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Clinical Policy Bulletin:
Aural Rehabilitation
Number: 0034


Policy

Aetna considers aural rehabilitation medically necessary as speech therapy for members with hearing impairments and after placement of a cochlear implant.

See also CPB 0013 - Cochlear Implants and Auditory Brainstem Implants.



Background

An aural rehabilitation program generally starts as soon as a patient is identified as having a hearing impairment, or after placement of a cochlear implant.  The patient is taught to speak, to adjust to a hearing aid or cochlear implant, and to look to a speaker's mouth and face to better comprehend what is being said.  The parent or other caregiver is taught to treat the patient normally, to talk to the patient, and interact with him/her as though there were no impairment.  The rehabilitation program following implantation of a cochlear implant usually consists of 6 to 10 sessions that last approximately 2.5 hours each.

 
CPT Codes / HCPCS Codes / ICD-9 Codes
CPT codes covered if selection criteria are met:
92626
+ 92627
92630
92633
Other CPT codes related to the CPB:
69930
Other HCPCS codes related to the CPB:
L8614 - L8624 Cochlear device/system/supplies
ICD-9 codes covered if selection criteria are met:
385.00 - 385.9 Other disorders of middle ear and mastoid
386.00 - 386.04 Meniere's disease
387.0 - 387.9 Otosclerosis
388.00 - 388.9 Other disorders of ear
389.00 - 389.99 Hearing loss
Other ICD-9 codes related to the CPB:
V41.2 Problems with hearing
V57.3 Speech therapy


The above policy is based on the following references:
  1. Lantsov AA, Koroleva IV, Pudov VI. Rehabilitation and assessment of aural-oral speech development in children with cochlear implants. Vestn Otorinolaringol. 2000;(3):6-12.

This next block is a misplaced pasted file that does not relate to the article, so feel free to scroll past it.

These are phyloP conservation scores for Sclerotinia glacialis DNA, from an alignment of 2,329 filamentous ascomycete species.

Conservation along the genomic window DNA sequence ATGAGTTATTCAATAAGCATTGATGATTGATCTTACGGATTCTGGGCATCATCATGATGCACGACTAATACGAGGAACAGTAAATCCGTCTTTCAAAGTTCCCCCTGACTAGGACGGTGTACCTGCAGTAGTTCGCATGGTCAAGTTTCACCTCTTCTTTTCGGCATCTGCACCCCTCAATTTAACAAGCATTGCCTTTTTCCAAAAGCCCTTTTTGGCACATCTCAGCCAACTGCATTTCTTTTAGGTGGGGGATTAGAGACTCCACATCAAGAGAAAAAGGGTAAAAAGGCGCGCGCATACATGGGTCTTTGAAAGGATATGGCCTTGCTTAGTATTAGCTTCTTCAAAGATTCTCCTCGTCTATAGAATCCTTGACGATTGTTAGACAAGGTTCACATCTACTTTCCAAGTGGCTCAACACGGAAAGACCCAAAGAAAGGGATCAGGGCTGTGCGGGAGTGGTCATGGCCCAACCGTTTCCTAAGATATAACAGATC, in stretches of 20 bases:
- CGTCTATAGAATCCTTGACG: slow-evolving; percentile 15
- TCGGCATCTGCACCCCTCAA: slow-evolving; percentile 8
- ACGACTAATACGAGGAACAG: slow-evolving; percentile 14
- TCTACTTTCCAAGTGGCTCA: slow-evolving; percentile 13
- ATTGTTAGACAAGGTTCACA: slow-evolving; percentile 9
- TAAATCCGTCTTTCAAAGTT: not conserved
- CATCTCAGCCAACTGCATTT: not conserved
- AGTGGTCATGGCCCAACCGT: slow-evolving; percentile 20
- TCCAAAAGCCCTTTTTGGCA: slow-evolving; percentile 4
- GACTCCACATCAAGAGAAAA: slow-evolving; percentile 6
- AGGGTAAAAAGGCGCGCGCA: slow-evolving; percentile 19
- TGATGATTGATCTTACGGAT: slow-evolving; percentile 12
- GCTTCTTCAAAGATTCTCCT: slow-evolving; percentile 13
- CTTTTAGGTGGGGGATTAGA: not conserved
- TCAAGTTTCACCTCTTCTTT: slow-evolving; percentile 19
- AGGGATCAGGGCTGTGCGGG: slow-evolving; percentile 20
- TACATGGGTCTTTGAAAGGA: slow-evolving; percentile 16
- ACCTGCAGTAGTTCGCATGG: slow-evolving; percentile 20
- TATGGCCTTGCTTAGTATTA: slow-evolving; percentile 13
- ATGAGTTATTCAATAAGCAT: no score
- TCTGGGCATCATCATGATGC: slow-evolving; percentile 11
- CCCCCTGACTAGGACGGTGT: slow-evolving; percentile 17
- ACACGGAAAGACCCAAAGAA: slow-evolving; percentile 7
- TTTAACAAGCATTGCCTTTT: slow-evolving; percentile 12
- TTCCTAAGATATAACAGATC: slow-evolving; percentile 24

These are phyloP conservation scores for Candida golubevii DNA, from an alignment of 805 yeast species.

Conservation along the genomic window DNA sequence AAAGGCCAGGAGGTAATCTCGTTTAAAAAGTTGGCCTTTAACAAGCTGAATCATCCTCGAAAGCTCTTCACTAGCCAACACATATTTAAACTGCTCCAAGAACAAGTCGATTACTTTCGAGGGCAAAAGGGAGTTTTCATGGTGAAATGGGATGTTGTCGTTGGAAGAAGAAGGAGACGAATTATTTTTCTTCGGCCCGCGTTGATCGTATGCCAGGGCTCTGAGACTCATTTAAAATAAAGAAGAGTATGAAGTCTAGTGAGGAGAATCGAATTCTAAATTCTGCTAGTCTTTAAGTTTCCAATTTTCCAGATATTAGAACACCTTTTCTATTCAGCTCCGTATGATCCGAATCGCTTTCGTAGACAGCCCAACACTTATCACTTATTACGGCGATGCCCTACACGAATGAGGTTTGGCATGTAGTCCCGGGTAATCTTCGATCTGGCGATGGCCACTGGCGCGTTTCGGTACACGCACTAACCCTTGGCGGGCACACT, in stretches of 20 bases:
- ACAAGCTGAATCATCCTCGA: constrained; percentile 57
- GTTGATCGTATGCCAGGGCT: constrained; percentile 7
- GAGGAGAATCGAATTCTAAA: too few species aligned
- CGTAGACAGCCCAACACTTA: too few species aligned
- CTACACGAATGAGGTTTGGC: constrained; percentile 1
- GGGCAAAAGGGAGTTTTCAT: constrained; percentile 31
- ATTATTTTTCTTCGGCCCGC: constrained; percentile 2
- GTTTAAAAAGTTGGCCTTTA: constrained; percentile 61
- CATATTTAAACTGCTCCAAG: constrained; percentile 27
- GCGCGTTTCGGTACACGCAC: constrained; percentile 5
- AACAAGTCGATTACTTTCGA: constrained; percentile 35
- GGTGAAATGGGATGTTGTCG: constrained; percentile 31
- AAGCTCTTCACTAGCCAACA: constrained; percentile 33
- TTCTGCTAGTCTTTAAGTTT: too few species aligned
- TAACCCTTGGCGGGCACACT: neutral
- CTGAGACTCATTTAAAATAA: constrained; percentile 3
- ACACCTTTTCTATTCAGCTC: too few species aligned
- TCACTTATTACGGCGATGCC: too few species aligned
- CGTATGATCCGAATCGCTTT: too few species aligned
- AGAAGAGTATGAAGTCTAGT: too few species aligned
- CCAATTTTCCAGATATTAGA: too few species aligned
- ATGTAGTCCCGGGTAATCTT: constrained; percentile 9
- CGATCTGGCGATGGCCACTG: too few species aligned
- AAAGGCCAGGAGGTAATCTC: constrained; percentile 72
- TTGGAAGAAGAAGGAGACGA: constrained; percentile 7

2. Qiu WW, Yin S, Stucker FJ. Critical evaluation of deafness. Auris Nasus Larynx. 1999;26(3):269-276.
  3. Danermark BD. Hearing impairment, emotions and audiological rehabilitation: A sociological perspective. Scand Audiol Suppl. 1998;49:125-131.
  4. Wazen JJ, Wright R, Hatfield RB, et al. Auricular rehabilitation with bone-anchored titanium implants. Laryngoscope. 1999;109(4):523-527.
  5. Tomaski SM, Grundfast KM. A stepwise approach to the diagnosis and treatment of hereditary hearing loss. Pediatr Clin North Am. 1999;46(1):35-48.
  6. Jankowski R, Pialoux R, Labaeye P, et al. Bone anchored hearing aid (BAHA): Clinical evaluation. Ann Otolaryngol Chir Cervicofac. 1998;115(6):315-320.
  7. Karlsson AK, Rosenhall U. Aural rehabilitation in the elderly: Supply of hearing aids related to measured need and self-assessed hearing problems. Scand Audiol. 1998;27(3):153-160.
  8. Sykes S, Tucker D, Herr D. Aural rehabilitation and graduate audiology programs. J Am Acad Audiol. 1997;8(5):314-321.
  9. American Speech-Language-Hearing Association (ASHA). Aural rehabilitation. Information for the Public. Rockville, MD: ASHA; 2004. Available at: http://www.asha.org/public/hearing/treatment/gen_aur_rehab.htm. Accessed January 22, 2004.
  10. Tobey EA, Devous MD Sr, Buckley K, et al. Pharmacological enhancement of aural habilitation in adult cochlear implant users. Ear Hear. 2005;26(4 Suppl):45S-56S.
  11. Hawkins DB. Effectiveness of counseling-based adult group aural rehabilitation programs: A systematic review of the evidence. J Am Acad Audiol. 2005;16(7):485-493.
  12. Boothroyd A. Adult aural rehabilitation: What is it and does it work? Trends Amplif. 2007;11(2):63-71.
  13. Sweetow RW, Sabes JH. Technologic advances in aural rehabilitation: Applications and innovative methods of service delivery. Trends Amplif. 2007;11(2):101-111.
  14. Li J, Xi X, Hong M, et al. Study of aural rehabilitation in post-lingual deafened patients with multi-channel cochlear implant. Lin Chung Er Bi Yan Hou Tou Jing Wai Ke Za Zhi. 2010;24(13):580-582.


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Copyright Aetna Inc. All rights reserved. Clinical Policy Bulletins are developed by Aetna to assist in administering plan benefits and constitute neither offers of coverage nor medical advice. This Clinical Policy Bulletin contains only a partial, general description of plan or program benefits and does not constitute a contract. Aetna does not provide health care services and, therefore, cannot guarantee any results or outcomes. Participating providers are independent contractors in private practice and are neither employees nor agents of Aetna or its affiliates. Treating providers are solely responsible for medical advice and treatment of members. This Clinical Policy Bulletin may be updated and therefore is subject to change.
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